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Cell Calcium. 2002 Oct;32(4):183-92.

Direct measurement of free Ca(2+) shows different regulation of Ca(2+) between the periplasm and the cytosol of Escherichia coli.

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Department of Medical Biochemistry, University of Wales College of Medicine, CF14 4XN, Cardiff, UK.


As in eukaryotes, bacterial free Ca(2+) can play an important role as an intracellular signal. However, because free Ca(2+) is difficult to measure in live bacteria, most of the evidence for such a role is indirect. Gram-negative bacteria also have an outer membrane separating the external fluid from the periplasm as well as the cytosol where most bacterial metabolism takes place. Here we report, for the first time, direct measurement of free Ca(2+) in the periplasmic space of living Escherichia coli. Periplasmic free Ca(2+) was measured by targeting the Ca(2+)-activated photoprotein aequorin to this compartment using the N-terminal OmpT signal sequence. Cytosolic free Ca(2+) was determined using aequorin alone. We show that, under certain conditions, the periplasm can concentrate free Ca(2+), resulting in the inner membrane being exposed to free Ca(2+) concentrations several fold higher than in the bulk external fluid. Manipulation of periplasmic membrane-derived oligosaccharides (MDOs) altered the free Ca(2+) as predicted by the Donnan potential. With micromolar concentrations of external free Ca(2+), the periplasm concentrated free Ca (2+) some three to sixfold with respect to the external medium. A Ca(2+) gradient also existed between the periplasm and the cytosol under these conditions, the periplasmic free Ca(2+) being some one to threefold higher. At millimolar levels of external free Ca(2+), a similar concentration was detected in the periplasm, but the bacteria still maintained tight control of cytosolic free Ca(2+) in the micromolar range. We propose that the highly anionic MDOs in the periplasmic space generate a Donnan potential, capable of concentrating Ca(2+) in this compartment, where it may constitute a sink for regulation of Ca(2+)-dependent processes in the cytoplasm.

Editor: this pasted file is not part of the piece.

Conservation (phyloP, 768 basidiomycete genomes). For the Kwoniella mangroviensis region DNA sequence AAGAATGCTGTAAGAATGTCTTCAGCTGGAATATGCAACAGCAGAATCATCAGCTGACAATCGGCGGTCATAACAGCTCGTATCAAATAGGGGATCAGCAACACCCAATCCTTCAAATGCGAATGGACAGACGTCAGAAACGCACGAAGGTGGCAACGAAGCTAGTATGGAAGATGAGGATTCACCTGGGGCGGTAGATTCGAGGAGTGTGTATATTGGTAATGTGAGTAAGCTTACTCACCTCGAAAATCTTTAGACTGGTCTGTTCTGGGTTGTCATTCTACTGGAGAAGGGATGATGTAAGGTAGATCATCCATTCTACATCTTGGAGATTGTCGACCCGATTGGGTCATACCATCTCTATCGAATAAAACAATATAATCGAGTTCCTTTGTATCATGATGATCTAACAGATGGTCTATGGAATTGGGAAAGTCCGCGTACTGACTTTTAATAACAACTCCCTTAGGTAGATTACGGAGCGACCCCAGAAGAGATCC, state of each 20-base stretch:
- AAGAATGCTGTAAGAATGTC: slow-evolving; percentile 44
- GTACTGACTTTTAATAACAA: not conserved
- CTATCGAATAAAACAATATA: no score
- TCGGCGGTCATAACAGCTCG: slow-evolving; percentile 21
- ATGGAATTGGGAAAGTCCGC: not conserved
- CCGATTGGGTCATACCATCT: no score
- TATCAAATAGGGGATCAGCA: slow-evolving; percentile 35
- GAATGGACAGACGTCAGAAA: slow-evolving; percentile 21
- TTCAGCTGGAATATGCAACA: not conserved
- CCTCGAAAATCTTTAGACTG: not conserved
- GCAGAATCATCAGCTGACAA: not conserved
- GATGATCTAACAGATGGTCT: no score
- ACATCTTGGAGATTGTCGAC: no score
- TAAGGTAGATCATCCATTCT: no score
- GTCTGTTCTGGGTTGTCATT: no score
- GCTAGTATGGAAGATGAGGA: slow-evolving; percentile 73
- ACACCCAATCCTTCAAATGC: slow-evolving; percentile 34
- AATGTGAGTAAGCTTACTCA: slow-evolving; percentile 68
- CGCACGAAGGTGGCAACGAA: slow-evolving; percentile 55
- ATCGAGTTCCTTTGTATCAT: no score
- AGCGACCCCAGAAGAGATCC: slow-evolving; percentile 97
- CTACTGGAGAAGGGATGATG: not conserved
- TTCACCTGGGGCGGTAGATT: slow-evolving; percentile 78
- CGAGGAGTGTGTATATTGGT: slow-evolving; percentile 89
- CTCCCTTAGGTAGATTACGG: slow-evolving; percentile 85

[Indexed for MEDLINE]

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